Subject: Re: [Boost-docs] Query regarding boostbook and documentation
From: Paul A. Bristow (pbristow_at_[hidden])
Date: 2016-01-10 15:28:03
> -----Original Message-----
> From: Boost-docs [mailto:boost-docs-bounces_at_[hidden]] On Behalf Of Soul Studios
> Sent: 09 January 2016 21:53
> To: Discussion of Boost Documentation
> Subject: Re: [Boost-docs] [boost-docs] Query regarding boostbook and documentation
> > b) DOxygen is here to stay. I would like to see someone take up the
> > challenge of making an extension which supports type requirements (aka
> > concepts).
> > From the users point of view, this would look like the following:
> I personally would not want to see Doxygen becoming a requirement, though I understand many like
> Personally I find it an impediment to writing clean, readable code.
In an ideal world with an ideal language, the source code itself would be sufficient (given
sufficiently long variable names) to be self-documenting.
But C++ is a language where, in order to achieve wonderful things, it is necessary to use lots of
(This is especially true for Boost libraries - many consist almost entirely of cunning tricks! )
So we need more information somewhere and somehow.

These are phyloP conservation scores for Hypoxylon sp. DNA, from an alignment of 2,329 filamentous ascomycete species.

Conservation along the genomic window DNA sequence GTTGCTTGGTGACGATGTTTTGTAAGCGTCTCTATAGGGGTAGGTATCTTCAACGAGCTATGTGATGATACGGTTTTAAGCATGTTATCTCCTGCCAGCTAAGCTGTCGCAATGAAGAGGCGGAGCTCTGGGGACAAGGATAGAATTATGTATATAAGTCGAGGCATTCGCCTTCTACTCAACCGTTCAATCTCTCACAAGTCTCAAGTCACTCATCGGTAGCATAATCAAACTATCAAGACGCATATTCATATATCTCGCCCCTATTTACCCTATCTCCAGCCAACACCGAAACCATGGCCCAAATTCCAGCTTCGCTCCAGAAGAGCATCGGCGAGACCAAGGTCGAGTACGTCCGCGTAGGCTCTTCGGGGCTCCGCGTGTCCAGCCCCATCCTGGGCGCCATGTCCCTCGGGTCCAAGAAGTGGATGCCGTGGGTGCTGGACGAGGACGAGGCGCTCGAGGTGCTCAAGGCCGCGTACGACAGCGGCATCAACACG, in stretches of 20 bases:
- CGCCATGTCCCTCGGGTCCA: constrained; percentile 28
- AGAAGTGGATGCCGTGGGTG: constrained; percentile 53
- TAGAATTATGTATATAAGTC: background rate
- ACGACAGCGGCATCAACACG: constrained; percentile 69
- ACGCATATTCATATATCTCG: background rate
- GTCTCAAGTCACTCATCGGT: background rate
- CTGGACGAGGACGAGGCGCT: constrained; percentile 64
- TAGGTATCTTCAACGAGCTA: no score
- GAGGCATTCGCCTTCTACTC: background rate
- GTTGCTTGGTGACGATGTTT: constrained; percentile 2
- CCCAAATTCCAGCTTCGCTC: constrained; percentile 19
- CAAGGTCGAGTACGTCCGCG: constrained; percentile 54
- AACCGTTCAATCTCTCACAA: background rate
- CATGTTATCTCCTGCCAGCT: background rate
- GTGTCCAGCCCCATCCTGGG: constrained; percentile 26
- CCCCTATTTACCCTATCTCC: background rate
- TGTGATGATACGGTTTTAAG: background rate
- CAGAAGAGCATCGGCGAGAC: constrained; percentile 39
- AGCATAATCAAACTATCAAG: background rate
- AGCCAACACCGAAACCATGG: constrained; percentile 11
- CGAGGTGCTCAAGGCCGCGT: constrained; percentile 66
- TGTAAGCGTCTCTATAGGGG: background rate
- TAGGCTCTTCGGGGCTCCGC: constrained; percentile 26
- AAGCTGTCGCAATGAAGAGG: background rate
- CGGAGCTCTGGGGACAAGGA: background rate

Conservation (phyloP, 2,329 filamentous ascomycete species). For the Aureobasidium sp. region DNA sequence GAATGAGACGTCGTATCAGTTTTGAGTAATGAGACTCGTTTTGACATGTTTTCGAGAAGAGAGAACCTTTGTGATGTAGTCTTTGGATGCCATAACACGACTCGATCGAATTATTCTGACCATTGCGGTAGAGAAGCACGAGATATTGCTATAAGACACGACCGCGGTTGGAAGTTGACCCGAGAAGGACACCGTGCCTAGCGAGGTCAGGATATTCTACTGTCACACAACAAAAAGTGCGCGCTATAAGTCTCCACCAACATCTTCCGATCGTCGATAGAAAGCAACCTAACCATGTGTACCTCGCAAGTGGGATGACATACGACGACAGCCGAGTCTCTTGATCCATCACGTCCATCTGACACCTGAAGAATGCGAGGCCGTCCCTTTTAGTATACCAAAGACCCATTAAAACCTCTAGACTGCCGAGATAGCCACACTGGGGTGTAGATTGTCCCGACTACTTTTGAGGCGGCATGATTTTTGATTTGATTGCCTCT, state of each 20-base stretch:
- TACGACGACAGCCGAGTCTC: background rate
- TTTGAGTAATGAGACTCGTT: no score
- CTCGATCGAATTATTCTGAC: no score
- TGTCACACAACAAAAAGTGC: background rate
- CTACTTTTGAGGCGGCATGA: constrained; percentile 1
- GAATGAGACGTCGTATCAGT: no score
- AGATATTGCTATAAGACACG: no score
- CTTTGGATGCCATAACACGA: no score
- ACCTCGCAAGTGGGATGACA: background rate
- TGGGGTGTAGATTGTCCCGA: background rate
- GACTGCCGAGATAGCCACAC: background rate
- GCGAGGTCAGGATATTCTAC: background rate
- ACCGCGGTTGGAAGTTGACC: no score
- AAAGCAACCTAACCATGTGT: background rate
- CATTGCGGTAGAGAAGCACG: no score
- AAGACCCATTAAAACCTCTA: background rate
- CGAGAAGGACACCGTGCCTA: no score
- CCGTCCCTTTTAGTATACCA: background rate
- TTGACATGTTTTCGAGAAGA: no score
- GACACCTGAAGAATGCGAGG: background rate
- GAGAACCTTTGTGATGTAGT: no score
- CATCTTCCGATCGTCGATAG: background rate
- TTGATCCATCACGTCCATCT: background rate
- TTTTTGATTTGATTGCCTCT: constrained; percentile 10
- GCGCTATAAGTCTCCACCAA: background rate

We have to choose between:
1 putting documentation info in the same file, cluttering the code with comments, or
2 in a separate file meaning a more complex structure, and more files, and a mechanism of linking
code items like class names and their documentation info.
On balance, keeping it simple with both code and documentation info in the same C++ file seems more
(Using syntax-coloring can quickly allow the brain to separate C++ code from comments - unless you
And we need a *syntax* so that documentation info can be machine processed. Given lots of 'prior
art' and existing tools, I conclude that the Doxygen Syntax is the only sensible de facto
To deal better with templates and meta-template programming we probably need extensions to the
--- Paul A. Bristow Prizet Farmhouse Kendal UK LA8 8AB +44 (0) 1539 561830
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